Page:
Master of Science (Research)
Centre of Human and Applied Physiology
Orchard, Pete John, The development of physical performance in new recruits entering basic military training within the Australian army, Master of Science (Research) thesis, Centre of Human and Applied Physiology, University of Wollongong, 2015. http://ro.uow.edu.au/theses/4970
It is well known that aerobic capacity, muscle strength and anaerobic endurance are important elements of physical fitness (Shephard., 1997 Aasa et al., 2003). Military duties are recognised as being physically demanding, requiring both physical and mental resilience (Rayson., 2000; Kaufman et al., 2000). Despite considerable technological advancement and increased mechanization of military operations, loads have increased significantly for the modern soldier (Knapik et al., 2014), thus requiring significant physical capacity to perform the allocated military tasks effectively. For that reason, the emphasis of the Australian Army basic military training regimen is for new recruits to develop such attributes. The regimen consists of exercises that target the upper and lower body regions. Exercises include, push ups, sit ups, running, marching with and without load, circuit training, swimming, plus the introduction to lift and carry, functional tasks and battle training.
One hundred and seventy seven recruits commenced the twelve weeks of basic training, with 128 completing the regimen. Of this selected group, forty recruits were assigned to perform physiological testing sessions. Three testing sessions in weeks one, eight and twelve were performed over the twelve week duration. These sessions would last between 40-80 minutes.
Following the twelve weeks of basic training, four key findings were observed; i) a 12-week basic military training regimen was effective in significantly increasing cardiorespiratory endurance. Recruits had a 7.5% increase in estimated peak oxygen consumption as measured by the 20m-shuttle run (Ramsbottom et al., 1988 )., however, ii) gains in muscle strength and power were considerably smaller than changes observed in cardiorespiratory fitness, iii) the time course of adaptation was not linear; the greatest improvements in physical performance observed in the first eight weeks of training. In contrast, within the final four weeks of basic military training a maintenance of physical performance was generally observed, and, iv) a poor relationship was observed between existing generic assessment of military performance and task that were functionally relevant to military duties.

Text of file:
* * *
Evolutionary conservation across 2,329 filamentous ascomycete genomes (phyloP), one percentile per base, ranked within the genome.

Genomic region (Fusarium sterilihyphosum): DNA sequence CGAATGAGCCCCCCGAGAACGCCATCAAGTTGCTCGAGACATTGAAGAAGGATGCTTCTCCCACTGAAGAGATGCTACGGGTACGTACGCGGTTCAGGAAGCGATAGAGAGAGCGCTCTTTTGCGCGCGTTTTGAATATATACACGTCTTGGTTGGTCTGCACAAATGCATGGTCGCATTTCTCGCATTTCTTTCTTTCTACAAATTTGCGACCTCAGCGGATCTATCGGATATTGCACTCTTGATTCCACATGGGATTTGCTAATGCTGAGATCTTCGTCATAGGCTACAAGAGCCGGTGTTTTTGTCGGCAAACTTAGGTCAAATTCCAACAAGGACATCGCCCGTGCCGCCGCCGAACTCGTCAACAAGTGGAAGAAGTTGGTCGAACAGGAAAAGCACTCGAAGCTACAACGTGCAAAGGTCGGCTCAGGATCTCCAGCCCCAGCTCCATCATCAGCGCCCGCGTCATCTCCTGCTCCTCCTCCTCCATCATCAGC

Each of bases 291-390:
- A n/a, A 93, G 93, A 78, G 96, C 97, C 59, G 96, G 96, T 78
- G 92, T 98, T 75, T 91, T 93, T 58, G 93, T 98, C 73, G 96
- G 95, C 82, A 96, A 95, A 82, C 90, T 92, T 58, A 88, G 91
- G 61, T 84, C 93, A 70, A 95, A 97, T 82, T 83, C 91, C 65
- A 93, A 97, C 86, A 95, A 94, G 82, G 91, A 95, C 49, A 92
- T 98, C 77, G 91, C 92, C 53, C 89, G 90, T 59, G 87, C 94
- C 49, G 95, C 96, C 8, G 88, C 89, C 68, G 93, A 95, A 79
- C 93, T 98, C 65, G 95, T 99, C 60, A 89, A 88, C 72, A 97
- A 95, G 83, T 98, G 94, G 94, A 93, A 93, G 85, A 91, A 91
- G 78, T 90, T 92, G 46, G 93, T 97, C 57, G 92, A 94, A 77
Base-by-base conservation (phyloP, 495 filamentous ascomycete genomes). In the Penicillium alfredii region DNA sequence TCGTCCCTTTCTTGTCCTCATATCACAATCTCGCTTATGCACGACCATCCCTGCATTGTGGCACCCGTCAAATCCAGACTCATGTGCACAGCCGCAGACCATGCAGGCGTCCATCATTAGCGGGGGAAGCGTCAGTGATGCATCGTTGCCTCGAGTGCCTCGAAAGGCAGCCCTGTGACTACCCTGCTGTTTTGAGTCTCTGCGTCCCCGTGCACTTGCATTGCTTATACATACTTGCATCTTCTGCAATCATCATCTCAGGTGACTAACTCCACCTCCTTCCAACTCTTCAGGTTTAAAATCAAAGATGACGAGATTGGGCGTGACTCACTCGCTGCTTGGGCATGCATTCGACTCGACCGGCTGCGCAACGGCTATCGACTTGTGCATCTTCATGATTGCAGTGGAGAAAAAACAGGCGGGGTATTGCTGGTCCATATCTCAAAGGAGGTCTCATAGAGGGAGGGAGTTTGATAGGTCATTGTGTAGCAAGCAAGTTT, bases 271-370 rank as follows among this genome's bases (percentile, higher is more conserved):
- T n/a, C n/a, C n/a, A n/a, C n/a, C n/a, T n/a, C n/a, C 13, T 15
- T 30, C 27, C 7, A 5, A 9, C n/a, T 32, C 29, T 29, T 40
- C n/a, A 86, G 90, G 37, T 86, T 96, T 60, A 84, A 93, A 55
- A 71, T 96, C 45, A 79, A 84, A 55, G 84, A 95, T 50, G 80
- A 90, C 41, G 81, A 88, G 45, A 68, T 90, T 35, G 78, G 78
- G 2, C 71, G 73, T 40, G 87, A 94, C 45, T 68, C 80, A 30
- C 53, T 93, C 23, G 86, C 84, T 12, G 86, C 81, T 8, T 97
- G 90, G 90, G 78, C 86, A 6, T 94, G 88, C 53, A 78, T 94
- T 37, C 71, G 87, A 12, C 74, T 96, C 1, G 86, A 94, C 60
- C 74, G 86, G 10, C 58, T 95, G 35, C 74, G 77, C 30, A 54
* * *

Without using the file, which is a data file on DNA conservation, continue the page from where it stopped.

It is concluded that basic training in the Australian Army produces some favourable adaptations in recruits, especially in terms of aerobic fitness. However, the poor development of strength and material handling ability during training fails to improve the ability of soldiers to perform simulated military tasks, and it does little to reduce future injury risk while performing these tasks.